His Honor, My Neighbor

Before Bill de Blasio was the 109th Mayor of New York City, he was the tall dude who lived down the street from me.

A decade ago, my wife and I rented an apartment near his now-famous Park Slope home. That house on 11th Street has served as a counterpoint to Mayor Bloomberg’s mansions, and a backdrop to countless snow shoveling photographs and a symbol of anything and everything a fine home on an average Brooklyn street can be made to signify by a press corps eager for inspiration. Back then, though, there weren’t a lot of conclusions to draw.

He was just a guy who lived on my street with a wife and two kids. Over the years, I got to know him in the way every New Yorker gets to know her neighbors; through a series of nods and tiny encounters that leave a little mark and eventually add up to a portrait. We’ve all got hundreds of them: the dog lady, the smiling guy, Hassan, Julia, Big Gary from the deli. It just so happens that the tall dude from down the street recently moved to Gracie Mansion, so let me tell you about my sense of him as a neighbor.

He knows how to play stoopball. I know because he taught me. I was new to the neighborhood, and brought a shiny, bouncy, pink spaldeen to our local block party, along with a rudimentary knowledge of the legendary street game that was played all over the city until the car took over. I was goofing around with a few local kids, bouncing the spaldeen off the best stoop on our block, when Bill walked over and boomed, “Stoopball!”

Then, it was on. After a quick tutorial, Bill started throwing heat. Two or three tosses in, he landed a pointer (where the ball catches a corner of the stoop) that shot up over his head and into the hands of a kid who proudly stepped up to take his turn. Bill laughed a big belly laugh, shouted a few words of encouragement, and then, to the cheers of an amassed crowd, loped back to the middle of the street to take his turn in the field.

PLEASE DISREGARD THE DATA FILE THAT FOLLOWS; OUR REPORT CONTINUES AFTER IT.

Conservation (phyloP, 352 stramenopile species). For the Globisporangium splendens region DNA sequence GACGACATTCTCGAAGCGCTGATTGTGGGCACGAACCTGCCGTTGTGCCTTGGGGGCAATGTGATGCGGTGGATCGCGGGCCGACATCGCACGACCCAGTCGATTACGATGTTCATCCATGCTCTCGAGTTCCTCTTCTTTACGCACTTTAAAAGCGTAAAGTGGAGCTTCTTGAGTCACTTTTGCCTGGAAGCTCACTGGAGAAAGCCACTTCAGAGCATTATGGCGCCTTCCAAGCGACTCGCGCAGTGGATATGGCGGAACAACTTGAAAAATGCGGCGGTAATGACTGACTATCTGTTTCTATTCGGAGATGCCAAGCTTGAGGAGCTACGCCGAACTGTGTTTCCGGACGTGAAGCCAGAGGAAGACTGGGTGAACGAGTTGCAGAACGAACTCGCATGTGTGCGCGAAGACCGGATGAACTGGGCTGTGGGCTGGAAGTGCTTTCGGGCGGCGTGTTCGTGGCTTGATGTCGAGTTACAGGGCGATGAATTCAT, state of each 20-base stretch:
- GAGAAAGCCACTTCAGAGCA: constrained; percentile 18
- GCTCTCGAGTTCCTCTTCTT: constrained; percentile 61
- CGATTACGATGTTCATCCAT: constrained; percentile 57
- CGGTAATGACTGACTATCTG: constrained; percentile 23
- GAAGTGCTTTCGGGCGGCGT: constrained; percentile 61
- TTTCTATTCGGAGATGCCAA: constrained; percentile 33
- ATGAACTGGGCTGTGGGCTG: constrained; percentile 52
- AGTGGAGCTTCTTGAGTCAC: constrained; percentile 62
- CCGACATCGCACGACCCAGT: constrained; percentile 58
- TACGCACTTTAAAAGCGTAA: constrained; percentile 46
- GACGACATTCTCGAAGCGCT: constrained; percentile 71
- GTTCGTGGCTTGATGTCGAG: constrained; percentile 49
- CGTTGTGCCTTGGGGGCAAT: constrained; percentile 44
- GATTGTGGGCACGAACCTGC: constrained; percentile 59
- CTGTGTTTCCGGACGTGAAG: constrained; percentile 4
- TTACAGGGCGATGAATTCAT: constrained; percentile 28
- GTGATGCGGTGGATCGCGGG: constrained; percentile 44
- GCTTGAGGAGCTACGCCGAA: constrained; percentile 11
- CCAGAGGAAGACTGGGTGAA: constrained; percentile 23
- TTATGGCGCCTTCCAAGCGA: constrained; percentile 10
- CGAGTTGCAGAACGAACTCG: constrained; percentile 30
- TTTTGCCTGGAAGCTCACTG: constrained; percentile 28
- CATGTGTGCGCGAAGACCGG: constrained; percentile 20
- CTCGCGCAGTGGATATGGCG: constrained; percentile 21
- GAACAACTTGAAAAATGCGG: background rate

That wasn’t the first time I played in the street with Bill. Back when I was a T.A. volunteer and he was a brand new Council member, there was a Halloween protest for a car-free Prospect Park. The idea was simple: a bunch of us would dress up as vampires, mummies, Frankensteins and enormous SUVs, then we’d run around and try to scare folks out of the park. Amazingly, people, including our new Council member, showed up in support (and also, probably, to laugh at us, and maybe because it was a beautiful Saturday). Bill addressed the crowd. He spoke in favor of a car-free Prospect Park and then took some time to shake hands and get to know the strange cast of wig-wearing, face-painted, fanged ghouls who’d put together such a ridiculous event.

Truth be told, my mental portrait of Bill is mostly made of more mundane stuff: working out at the YMCA, waiting for a chair at the barber shop, eating slices of pizza with a fork and just walking around the neighborhood. He was always talking to people, always smiling, always hunching down to listen and nod, even if he didn’t always agree.

Mayor Bill de Blasio (at right) after
a rousing game of stoopball.

Image courtesy of Paul Steely White

I know that because Bill and I haven’t always seen eye to eye. In the heat of the mayoral campaign, he was asked about his position on bike lanes and other livable streets improvements, and he equivocated. He said that he would rather take a more “incremental” approach than Mayor Bloomberg. A lot of advocates, myself included, heard that as a shot across the bow, so I reached out to him. First, I sent him an email expressing my displeasure, then I called his office and left a message that was, well, heated.

I explained to him that there should be nothing incremental about saving lives. I emphasized the fact that bike lanes and pedestrian refuges were wildly popular. I—OK, I’ll be honest—I yelled and screamed about how wrong he was. And to my surprise, he actually called me back.

He calmly explained that he was talking about the significance of community input and insisted his position was better than some of the other candidates.

I replied that I was holding him to a higher standard because “The Bill de Blasio I know is better than that.”

And he is. And he’s proved it. And he’s made street safety a top priority.

So far the Bill de Blasio who lives in Gracie Mansion is every bit of the man who was my neighbor. He’s been fighting for a better city and listening to his neighbors, and he’s been busy and smiling and eating pizza with a fork.

I’m thankful for all of that. And I’m thankful that when we don’t agree—because just like neighbors, advocates and the powers that be don’t always get along—he’ll still listen. Maybe he won’t call me back—he has a lot on his plate—but if he’s half as good a mayor as he was a neighbor, I know he’ll take the time to hear everyone—kids in the street, activists in vampire costumes, screaming critics, and even the idealists who know they’re right.


Paul Steely White
Executive Director